Editorial

Welcome to our August edition. We are delighted to be able to provide a range of fascinating material for anyone looking for late holiday reading.

Our first feature is by Iona Hart, who recently completed her Masters Degree at the University of York. It explores the provenance, glazing history and recusant nature of the chapel window at Burton Constable Hall in the East Riding of Yorkshire. This was installed in the 1840s, following the relocation of the Clifford-Constable family from Tixall in Staffordshire. Iona argues that the window is highly likely to have first been installed in a Berkshire parish church in 1526, before being reglazed by William Price the younger, installed in Tixall Chapel in 1828 and then finally relocated to the house chapel at Burton Constable Hall in 1844.

Our second feature is by Angela Phippen, from Sydney, Australia. Angela discusses the life and work of the 19th-century architect and stained glass artist John Pike Hedgeland. Hedgeland worked on the important medieval windows at St Neots Church in Cornwall from 1826-29, but is most famous for his often-criticised work on the windows of King’s College Chapel, Cambridge, between 1841-49.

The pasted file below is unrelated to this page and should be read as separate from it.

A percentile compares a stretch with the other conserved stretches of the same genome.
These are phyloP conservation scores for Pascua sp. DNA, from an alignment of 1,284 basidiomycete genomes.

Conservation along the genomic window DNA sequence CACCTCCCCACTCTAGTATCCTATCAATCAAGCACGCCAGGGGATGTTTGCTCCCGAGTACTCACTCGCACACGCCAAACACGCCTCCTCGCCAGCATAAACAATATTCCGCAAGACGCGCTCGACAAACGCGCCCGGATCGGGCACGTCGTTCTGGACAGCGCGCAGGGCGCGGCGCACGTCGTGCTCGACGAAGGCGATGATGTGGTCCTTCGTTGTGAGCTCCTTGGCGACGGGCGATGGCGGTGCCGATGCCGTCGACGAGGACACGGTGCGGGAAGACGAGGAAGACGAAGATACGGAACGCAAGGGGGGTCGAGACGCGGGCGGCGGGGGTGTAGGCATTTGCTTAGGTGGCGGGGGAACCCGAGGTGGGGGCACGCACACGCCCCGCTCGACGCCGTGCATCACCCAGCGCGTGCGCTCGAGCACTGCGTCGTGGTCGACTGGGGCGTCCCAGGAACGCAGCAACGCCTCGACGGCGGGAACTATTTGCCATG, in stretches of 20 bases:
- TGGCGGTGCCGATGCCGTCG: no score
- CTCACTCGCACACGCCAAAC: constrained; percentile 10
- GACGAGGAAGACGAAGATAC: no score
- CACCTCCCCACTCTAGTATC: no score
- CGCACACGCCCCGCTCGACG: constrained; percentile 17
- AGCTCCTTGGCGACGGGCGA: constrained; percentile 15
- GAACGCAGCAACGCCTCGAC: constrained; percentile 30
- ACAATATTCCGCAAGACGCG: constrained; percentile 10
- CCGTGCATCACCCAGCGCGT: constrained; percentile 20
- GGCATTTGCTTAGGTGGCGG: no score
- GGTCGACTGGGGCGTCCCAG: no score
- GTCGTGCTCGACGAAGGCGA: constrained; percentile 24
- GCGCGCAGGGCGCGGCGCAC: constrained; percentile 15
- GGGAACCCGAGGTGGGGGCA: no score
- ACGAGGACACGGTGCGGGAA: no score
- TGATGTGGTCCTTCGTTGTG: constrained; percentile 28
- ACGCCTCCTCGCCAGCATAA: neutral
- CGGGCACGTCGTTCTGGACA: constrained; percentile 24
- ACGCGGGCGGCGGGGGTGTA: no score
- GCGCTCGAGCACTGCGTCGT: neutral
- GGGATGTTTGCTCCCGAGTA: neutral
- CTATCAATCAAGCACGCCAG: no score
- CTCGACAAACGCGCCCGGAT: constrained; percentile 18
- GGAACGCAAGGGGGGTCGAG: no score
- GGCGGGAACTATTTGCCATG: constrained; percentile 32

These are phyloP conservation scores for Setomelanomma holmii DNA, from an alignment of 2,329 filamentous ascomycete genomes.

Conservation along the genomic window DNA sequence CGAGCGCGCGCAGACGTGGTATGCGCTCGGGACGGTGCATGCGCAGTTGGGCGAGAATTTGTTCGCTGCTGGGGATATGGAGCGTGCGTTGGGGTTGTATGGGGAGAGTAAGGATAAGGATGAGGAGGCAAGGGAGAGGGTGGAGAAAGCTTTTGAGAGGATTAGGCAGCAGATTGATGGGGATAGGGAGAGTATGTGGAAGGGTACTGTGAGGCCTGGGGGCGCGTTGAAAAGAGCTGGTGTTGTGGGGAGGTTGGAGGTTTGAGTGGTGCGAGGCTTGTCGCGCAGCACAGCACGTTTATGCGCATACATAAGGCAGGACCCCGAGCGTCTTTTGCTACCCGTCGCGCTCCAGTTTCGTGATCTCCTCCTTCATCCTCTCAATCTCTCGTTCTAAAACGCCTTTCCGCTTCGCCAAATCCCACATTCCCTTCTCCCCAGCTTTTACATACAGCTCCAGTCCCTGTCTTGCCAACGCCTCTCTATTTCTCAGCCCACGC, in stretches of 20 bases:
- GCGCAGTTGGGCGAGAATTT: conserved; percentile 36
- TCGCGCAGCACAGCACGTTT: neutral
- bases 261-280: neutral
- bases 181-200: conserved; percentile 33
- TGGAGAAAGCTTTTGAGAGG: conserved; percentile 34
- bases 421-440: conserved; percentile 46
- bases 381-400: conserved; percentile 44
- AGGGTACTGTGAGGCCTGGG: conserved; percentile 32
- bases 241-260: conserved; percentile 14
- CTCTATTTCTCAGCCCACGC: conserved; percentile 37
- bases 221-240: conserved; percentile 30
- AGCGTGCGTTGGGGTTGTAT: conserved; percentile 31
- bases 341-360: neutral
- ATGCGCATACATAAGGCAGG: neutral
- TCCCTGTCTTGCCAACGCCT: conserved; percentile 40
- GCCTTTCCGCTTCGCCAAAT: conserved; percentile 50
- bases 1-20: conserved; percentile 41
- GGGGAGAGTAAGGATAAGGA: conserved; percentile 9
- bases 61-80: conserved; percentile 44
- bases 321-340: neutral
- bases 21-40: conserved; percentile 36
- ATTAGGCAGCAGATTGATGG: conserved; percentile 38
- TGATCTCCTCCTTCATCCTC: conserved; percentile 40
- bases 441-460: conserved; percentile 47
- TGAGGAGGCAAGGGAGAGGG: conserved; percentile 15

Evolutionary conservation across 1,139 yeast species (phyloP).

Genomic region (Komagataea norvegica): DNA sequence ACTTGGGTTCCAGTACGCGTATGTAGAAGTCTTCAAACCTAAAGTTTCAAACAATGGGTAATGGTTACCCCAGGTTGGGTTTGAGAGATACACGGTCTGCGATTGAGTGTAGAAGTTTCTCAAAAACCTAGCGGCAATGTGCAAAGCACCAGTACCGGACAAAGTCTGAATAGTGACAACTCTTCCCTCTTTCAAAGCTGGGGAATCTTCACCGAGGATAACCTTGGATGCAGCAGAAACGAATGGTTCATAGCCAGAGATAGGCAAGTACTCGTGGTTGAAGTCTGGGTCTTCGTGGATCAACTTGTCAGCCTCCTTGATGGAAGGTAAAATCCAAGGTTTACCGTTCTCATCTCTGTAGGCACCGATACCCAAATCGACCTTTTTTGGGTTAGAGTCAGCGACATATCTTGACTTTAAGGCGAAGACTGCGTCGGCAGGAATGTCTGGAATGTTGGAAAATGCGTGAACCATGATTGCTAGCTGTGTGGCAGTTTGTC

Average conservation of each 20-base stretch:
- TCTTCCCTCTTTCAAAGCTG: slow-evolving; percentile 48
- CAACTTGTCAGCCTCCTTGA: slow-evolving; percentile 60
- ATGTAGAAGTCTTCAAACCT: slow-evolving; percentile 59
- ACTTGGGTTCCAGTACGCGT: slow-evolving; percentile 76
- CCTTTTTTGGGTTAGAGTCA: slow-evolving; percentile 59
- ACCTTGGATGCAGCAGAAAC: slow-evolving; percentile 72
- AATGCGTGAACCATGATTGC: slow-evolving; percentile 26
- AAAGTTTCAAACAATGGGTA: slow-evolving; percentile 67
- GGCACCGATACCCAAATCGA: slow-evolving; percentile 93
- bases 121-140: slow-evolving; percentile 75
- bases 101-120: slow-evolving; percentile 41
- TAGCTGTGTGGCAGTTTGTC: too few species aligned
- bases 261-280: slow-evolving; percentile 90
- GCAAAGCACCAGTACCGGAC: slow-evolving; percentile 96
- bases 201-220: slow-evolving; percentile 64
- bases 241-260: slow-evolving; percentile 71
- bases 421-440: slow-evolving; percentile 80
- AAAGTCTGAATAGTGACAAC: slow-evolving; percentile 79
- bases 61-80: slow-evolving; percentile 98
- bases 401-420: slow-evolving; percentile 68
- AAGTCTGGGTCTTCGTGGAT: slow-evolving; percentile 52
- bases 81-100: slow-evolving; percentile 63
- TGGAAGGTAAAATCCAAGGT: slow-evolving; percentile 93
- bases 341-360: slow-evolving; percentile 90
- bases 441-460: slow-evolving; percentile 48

Continuing the Australian theme, Dr Penny Hebgin-Barnes reviews Michael Strong’s Glorious Glass: Stained Glass in the Abbey Museum Collection published in 2020. This catalogue is important as it relates to a major collection at the Abbey Museum of Art and Archaeology in Caboolture, Queensland.

Finally, following on from his review article about Carole Rawcliffe’s edition of the Norwich Chamberlains’ Accounts in our May edition, in another very valuable article David King discusses The Fabric Accounts of St Stephen’s Chapel Westminster 1292-1396, edited by Tim Ayers and transcribed and translated by Maureen Jurkowski. David’s review outlines the significance of this edition, and explains what the accounts tell us about the craft of stained glass in the second half of the 14th century.

Just one house-keeping note. A very small number of readers when accessing vidimus.org may get a message asking if they are a robot, then requesting them to do a simple task. We are advised that this is nothing to worry about, it is just a safety feature of the server which is activated by a few web browsers. If it does affect you, you might prefer to try another web browser. We do apologise for any inconvenience.

Dr Anya Heilpern and Christopher Parkinson

 Co-editors

 August 2021

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